Taking place from April 1, 2021 to March 31, 2022, À la rencontre du fleuve / Call of the River was a youth-led project that engaged close to 3,000 youth in the Atlantic provinces, Québec and Ontario,  deepening their engagement around the Great Lakes, Saint-Lawrence River and the Atlantic Ocean. It strengthened their attachment to Canada by learning about the history, culture and ecology of Eastern Canadian water systems. Delivered in both official languages, and engaging language minority communities, Call of the River offered multi-disciplinary training and experiences for youth that culminated in a creative outcome:  participation in an artwork led and built by commissioned artist Alex Côté. The result, a large-scale sculpture titled Plastic.Medusa, was unveiled at the Aquarium of Québec on March 2nd 2022, where it remains as a permanent installation.


Through workshops offered by our Confluence team, virtual or in person, students and families were able to participate in the Call of the River Project and its collective artwork.

The school workshops took place in two parts; the first part taught youth about the history of the river, its ecology, fauna, and indigenous perspectives on water. The second workshop, co-designed by artist Alex Côté and choreographer Laurence Ethier,  was dance-based: it put the youth in motion and allowed them to influence the final artwork.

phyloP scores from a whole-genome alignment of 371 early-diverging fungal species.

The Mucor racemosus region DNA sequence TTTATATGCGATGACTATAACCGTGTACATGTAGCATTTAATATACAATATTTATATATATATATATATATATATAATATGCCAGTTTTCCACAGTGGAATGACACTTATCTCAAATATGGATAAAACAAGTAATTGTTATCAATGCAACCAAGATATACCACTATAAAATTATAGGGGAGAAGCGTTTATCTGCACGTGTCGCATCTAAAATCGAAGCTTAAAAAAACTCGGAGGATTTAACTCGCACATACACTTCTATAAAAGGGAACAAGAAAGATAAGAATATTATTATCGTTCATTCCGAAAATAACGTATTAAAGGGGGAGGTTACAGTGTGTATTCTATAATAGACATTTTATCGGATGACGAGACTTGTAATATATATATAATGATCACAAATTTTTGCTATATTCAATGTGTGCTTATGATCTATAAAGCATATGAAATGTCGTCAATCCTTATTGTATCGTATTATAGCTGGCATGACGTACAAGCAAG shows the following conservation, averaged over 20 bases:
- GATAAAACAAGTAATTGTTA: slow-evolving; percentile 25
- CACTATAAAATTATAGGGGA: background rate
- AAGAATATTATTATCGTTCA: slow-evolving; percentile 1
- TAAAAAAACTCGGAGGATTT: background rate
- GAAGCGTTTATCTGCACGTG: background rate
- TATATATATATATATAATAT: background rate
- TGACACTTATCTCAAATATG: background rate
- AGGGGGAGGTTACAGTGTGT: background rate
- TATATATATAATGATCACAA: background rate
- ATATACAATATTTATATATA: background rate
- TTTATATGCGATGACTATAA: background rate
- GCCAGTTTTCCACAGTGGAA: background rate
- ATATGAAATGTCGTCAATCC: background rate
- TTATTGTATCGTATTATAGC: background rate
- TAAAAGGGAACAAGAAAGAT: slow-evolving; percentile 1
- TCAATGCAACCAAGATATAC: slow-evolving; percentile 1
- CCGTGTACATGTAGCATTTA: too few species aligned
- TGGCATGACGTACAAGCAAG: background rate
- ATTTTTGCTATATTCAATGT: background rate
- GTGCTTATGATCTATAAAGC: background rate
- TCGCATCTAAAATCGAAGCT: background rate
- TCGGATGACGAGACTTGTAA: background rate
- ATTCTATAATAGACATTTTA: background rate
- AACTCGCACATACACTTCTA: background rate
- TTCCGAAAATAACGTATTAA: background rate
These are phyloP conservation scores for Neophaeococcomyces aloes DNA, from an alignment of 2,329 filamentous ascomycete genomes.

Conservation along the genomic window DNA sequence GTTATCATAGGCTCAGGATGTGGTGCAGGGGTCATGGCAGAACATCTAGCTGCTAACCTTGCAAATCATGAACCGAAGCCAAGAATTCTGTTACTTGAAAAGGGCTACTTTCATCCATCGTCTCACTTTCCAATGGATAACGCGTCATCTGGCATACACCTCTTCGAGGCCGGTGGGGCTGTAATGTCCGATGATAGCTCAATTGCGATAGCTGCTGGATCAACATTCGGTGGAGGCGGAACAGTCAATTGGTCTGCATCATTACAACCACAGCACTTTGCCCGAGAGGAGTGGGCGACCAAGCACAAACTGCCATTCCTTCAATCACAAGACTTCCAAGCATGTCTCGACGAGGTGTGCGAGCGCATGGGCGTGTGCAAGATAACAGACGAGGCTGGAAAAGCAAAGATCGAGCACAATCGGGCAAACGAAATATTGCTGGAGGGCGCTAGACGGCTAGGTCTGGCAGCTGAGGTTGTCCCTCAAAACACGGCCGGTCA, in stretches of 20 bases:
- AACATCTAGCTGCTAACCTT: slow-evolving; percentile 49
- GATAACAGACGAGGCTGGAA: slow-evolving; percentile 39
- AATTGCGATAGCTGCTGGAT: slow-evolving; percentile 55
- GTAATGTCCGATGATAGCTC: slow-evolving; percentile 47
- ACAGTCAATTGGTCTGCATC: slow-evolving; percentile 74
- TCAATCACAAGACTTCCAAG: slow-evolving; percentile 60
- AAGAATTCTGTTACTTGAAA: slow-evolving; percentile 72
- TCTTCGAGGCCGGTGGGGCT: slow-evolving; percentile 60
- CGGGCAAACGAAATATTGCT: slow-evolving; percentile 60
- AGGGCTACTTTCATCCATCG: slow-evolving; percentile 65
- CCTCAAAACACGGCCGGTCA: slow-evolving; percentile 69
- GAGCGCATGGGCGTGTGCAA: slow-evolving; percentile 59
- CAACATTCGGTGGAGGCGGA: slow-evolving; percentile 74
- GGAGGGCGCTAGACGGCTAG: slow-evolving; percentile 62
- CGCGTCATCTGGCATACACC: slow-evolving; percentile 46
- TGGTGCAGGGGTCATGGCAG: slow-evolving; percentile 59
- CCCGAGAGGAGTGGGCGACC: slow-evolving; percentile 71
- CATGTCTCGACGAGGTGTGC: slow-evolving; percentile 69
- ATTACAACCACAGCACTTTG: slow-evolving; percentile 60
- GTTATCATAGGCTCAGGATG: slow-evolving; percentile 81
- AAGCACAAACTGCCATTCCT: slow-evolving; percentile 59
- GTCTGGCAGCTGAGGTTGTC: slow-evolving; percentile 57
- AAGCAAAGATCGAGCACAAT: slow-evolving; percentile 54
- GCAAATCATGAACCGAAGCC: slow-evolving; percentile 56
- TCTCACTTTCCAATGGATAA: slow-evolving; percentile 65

A third workshop was also given after the unveiling, in the Aquarium du Québec’s Aqua lab.  Its purpose was to recreate the creative process of Alex Côté by using recycled waste from the Aquarium to build aquatic animals. A virtual version of this creative workshop was  offered online to school groups and families who had participated in finding and collecting plastic and paper waste.

Confluence team members during their team retreat and training weekend in Baie-Saint-Paul, in October 2021.



Commissioned artist, creator of Plastic Medusa

The artwork: Plastic.Medusa

Plastic.Medusa includes nearly 2000 pieces of plastic waste or polluting debris recovered from the shores and bottom of the St. Lawrence River, lakes, rivers and archipelagos of the Quebec regions, picked up by partners of the project, youth involved and the artist itself. The video projection on the artwork unites the artist’s captures of Canada’s water bodies with workshops orchestrated by Waterlution, involving the young canadian’s movements in relation to the importance of the Great Lakes, the St. Lawrence River and the Atlantic Ocean. Inspired by the Lion Mane jellyfish, Alex Côté creates a duality between the illusion of plastic beauty and the realities of human consumption and pollution. The work bears witness to a plastic presence that is both contemplative and suffocating, to waterways that are sometimes idyllic, sometimes hostile, and to bodies inspired by the water that inhabits us. As the environmental footprint darkens, Plastic Medusa directs the audience towards a collective emotion, a movement of consciousness and ecological empowerment.


Aquarium du Québec


Social medias


To interact with the medusa

Supported by